Sameer Reddy mixes the sacred with the sexy 

Icon designs.

No one walks into the Great Hall of the DIA lighting candles and slipping into deep meditative trances. That said, artist Sameer Reddy believes that although museums are not traditionally sacred spaces, art can be made sacred by acknowledging how “art objects” can provide tools for spiritual transformation through observance. 

Originally from Bloomfield Township, Reddy is a former restaurateur of Oslo (currently the Whiskey Disco) fame and an ex-rave kid who once partied in the warehouses of Detroit. Now he’s busy creating art that combines elements of the sacred and the secular. 

His photography is an amalgamation of classical religious forms with evocative details ranging from strap-on dildos to glow sticks. By digitally manipulating photographs, he composes vibrantly colored, tension-filled images that may come off as confrontational, but he claims that there’s no agenda regarding how people should feel about his work. 

“Each figure that’s reimagined and represented symbolizes different qualities, and people can research that or interpret that however they want. … There are clues to what they’re about, but each one is different.”

According to the artist, the photographs are representations of figures from various religions; their forms, however, are consistently drawn from Indian depictions of deities. “They’re intended to function as icons as well as photographs,” Reddy says. “Icons in the sense of a Byzantine icon, where the image is meant to be alive in a way. … They’re meant to have an energetic effect.”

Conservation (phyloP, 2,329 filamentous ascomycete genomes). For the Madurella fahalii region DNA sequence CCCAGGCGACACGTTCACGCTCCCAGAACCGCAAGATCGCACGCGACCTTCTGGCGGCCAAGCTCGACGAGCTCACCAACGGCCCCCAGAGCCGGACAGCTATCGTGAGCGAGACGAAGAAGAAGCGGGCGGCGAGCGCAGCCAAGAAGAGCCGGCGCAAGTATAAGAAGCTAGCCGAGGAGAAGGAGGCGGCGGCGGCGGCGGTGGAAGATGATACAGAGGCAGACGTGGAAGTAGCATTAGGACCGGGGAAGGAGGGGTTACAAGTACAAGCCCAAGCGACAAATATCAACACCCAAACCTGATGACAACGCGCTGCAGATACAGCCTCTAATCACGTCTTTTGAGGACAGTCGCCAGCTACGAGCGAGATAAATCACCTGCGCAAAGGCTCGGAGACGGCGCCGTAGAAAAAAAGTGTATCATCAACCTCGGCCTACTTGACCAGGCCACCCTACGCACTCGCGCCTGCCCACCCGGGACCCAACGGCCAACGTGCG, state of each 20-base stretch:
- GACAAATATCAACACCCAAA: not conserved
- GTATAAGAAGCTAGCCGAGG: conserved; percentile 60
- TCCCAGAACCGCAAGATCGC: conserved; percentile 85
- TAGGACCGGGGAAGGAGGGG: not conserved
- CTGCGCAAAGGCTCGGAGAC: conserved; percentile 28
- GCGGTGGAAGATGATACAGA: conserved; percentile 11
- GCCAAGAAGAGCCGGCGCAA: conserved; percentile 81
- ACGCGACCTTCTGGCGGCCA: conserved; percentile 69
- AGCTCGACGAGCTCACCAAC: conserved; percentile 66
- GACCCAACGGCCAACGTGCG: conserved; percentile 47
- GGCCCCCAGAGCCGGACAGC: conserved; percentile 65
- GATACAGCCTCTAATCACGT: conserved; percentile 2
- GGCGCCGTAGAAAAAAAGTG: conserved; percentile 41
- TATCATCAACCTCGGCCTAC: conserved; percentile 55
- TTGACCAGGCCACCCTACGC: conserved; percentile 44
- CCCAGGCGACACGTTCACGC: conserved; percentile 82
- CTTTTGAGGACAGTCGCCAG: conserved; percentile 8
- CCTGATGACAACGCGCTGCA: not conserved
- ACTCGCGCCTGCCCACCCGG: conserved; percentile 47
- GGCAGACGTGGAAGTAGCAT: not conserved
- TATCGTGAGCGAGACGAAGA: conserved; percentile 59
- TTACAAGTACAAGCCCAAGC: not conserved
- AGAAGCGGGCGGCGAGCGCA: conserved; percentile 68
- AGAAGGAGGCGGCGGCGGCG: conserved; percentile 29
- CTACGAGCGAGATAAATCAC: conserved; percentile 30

Reddy places such an emphasis on the energetic effect of his work in part because of his own spiritual practice, a teaching that he follows called the Fourth Way. It was conceived in the early 20th century and encourages people to achieve a state of higher consciousness, which can be done by transcending the state people normally live their lives in, a state called “waking sleep.”

Although this metaphysical idea is one that highly influences the way Reddy creates his art, he isn’t pretentious about it. “I would never say that I feel awake,” he says when asked about his own enlightenment. “Maybe there are degrees of sleep. I can be less sleepy than I usually am, and it definitely comes in waves … it fluctuates.”

Reddy, a graduate of Bard College in New York state, is currently in the Detroit area for an installation piece, The Tabernacle, which can be found at the Museum of Contemporary Art Detroit until May 4, as part of the museum’s DEPE Space residency program.   

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